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I frequently write about the pricing of collectible certificates and I have numerous pages on my website dedicated to the subject. Pricing is one of my key concerns and it is a popular question among beginners. However, I receive little correspondence about the subject from advanced collectors. At first, that seems odd given the significant personal wealth many collectors have invested in their hobby. On closer examination, I believe advanced collectors choose not to waste time on the subject because they know that catalog estimates have little if any effect on prices for rarities. I think those collectors use catalog listings for other purposes.
I have written several times about what I call the pricing paradox. Catalogers cannot possibly satisfy everyone. Paradoxically, catalog writers must actually dissatisfy the maximum number of readers. Ideally, half their readers should think catalog estimates are generally too high and the other half should think them too low. When readers' positive and negative price disagreements are roughly equal, catalog price estimates are about right.
It would seem that such a paradox would precipitate unpleasant encounters with readers who object to high or low price estimates. That rarely happens. In fact, if there is anything uncomfortable, it is that catalogers must keep their strong personal opinions about prices out of print. For instance, I believe that dramatic numbers of today's certificates are selling for insanely low, even stupidly low prices! But who wants to hear that kind of carping? Catalogers, myself included, must base price estimates on sales and market trends, and keep their opinions to themselves.
I used to work in the coal industry and helped estimate the values of large properties. Most people can probably imagine the scale of volcanic arguments that erupted when valuations reached into the hundreds of millions of dollars. Most people can also imagine that discussions over certificate valuations are trivial by comparison. Past experience at large property valuation helps me keep certificate pricing in perspective.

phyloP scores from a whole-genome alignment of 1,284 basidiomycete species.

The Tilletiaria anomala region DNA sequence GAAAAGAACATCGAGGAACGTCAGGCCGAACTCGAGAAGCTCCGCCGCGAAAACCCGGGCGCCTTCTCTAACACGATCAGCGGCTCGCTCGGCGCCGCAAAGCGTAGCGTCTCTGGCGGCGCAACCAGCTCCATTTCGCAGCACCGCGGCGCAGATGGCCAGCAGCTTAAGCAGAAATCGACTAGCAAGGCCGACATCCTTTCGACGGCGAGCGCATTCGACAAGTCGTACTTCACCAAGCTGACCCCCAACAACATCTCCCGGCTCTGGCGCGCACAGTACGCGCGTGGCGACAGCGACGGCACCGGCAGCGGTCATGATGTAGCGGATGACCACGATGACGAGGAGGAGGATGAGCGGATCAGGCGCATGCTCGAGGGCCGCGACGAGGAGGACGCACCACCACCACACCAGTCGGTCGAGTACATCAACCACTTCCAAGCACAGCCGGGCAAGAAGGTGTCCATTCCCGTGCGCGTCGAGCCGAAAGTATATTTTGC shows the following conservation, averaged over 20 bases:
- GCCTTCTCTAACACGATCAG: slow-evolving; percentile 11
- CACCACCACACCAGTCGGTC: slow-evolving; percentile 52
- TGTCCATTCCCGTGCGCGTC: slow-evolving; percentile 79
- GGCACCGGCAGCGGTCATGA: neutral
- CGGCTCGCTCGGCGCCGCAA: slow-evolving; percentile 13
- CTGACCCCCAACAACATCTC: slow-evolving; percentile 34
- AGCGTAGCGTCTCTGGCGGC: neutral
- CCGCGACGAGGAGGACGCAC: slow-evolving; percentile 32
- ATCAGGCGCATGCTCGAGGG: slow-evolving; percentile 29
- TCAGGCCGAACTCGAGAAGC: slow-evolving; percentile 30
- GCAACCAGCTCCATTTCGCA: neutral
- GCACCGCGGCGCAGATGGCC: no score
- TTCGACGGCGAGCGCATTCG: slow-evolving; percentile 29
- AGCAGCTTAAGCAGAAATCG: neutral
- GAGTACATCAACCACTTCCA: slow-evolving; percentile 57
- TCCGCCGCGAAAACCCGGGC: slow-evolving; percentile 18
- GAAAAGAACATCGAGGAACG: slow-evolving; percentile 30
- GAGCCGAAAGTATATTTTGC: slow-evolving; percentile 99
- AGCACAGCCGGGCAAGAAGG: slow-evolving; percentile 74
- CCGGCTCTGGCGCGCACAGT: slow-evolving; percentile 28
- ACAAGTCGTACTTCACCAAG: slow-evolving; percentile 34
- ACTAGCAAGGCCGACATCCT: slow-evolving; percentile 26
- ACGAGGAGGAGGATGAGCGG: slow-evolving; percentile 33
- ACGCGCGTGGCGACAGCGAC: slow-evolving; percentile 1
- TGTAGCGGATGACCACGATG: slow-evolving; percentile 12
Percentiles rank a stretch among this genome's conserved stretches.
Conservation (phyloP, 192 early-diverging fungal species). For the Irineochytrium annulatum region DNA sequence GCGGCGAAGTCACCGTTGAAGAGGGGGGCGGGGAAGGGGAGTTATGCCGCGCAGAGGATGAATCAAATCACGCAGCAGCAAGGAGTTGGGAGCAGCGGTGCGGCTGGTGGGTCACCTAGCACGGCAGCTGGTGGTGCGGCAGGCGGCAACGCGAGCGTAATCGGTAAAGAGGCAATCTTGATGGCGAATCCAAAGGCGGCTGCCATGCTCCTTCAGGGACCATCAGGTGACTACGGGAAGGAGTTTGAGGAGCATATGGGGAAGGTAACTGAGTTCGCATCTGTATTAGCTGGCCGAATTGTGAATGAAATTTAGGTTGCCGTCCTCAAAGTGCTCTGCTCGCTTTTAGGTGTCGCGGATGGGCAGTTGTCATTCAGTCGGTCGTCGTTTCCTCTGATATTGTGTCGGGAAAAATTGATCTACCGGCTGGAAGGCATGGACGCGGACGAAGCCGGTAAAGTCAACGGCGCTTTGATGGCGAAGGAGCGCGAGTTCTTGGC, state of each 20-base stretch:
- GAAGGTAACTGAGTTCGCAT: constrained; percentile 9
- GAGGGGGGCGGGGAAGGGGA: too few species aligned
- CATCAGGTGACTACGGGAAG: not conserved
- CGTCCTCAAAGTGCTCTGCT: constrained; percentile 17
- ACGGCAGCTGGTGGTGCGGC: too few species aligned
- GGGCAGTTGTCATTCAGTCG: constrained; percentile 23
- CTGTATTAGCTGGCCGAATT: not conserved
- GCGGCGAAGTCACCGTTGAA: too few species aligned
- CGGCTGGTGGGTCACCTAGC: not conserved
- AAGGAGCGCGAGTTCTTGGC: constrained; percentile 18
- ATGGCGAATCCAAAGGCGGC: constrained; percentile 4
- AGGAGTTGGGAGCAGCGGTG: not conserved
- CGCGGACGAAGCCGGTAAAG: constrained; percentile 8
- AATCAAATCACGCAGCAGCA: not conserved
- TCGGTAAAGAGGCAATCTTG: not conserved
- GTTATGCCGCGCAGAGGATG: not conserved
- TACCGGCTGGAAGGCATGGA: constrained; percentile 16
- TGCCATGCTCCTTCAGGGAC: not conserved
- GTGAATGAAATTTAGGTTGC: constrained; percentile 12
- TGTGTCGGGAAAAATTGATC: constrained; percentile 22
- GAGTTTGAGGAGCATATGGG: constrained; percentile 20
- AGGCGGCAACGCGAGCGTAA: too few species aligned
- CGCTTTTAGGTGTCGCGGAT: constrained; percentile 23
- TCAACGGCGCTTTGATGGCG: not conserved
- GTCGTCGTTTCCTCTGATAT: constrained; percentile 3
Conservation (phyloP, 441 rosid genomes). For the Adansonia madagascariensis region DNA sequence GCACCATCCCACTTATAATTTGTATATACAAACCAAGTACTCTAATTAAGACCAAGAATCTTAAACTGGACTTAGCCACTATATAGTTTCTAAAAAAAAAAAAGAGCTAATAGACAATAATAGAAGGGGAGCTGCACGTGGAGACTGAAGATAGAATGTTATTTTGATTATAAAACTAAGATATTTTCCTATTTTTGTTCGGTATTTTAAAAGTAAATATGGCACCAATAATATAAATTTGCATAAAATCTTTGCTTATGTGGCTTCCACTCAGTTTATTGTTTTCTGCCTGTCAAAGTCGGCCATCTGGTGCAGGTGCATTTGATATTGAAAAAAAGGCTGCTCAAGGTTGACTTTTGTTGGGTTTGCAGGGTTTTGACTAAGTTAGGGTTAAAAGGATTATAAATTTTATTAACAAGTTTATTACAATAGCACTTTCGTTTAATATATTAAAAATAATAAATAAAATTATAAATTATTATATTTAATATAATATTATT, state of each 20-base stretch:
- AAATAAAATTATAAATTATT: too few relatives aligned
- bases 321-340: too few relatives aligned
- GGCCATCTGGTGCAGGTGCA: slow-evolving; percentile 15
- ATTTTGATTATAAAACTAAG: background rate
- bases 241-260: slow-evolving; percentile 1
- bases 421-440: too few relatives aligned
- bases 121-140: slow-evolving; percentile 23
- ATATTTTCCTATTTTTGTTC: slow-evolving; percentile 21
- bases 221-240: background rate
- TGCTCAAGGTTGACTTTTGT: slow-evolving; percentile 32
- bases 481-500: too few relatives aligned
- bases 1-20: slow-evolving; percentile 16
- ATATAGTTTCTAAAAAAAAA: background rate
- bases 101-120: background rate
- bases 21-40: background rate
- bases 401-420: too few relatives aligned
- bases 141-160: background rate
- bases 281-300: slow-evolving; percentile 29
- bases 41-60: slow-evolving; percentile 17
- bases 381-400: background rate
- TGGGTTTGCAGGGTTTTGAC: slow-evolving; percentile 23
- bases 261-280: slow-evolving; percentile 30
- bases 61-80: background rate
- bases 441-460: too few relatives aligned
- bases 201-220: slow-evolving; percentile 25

In rare instances when people try to convince catalogers to alter prices, they are really saying they believe catalog price estimates affect sales prices. If that were true, my catalog should have helped keep prices sensible within my specialty. Instead, precipitous price declines have forced me to lower price estimates almost continually for the last ten years. I hate to lower prices, but I have no choice. That is what is happening in the hobby. Arguing for artificially high "book prices" would have helped no one.
In truth, collectibles sell exactly like other items of value, no matter whether those items are bags of potato chips or luxury yachts. Simply put, buyers control sales. While buyers might check "book price" suggestions prior to purchase, their impressions of value at the moments of purchase are the only factors that positively or negatively affect prices.
Yes, sellers can and do prevent sales by insisting on exaggerated impressions of value. Regardless of sales literature, cajoling, or even outright deception, sellers can rarely force sales of any products without agreements from buyers. As best I can tell, "book values" in catalogs such as my own have little effect on commerce beyond sales of books and consulting services.
We seem to be in a period where prices are nutty; we see rarities sell for insane low prices at the same time we see common certificates sell for crazy high prices. Bidding rationale is unclear. It is plainly clear, however, that catalogs like mine have not calmed monumental price swings one tiny bit! I don't think catalog price estimates have any effect on prices and I don't think intermediate and expert collectors see any effect either. I personally think that is the reason advanced collectors rarely comment on the accuracy of catalog prices.
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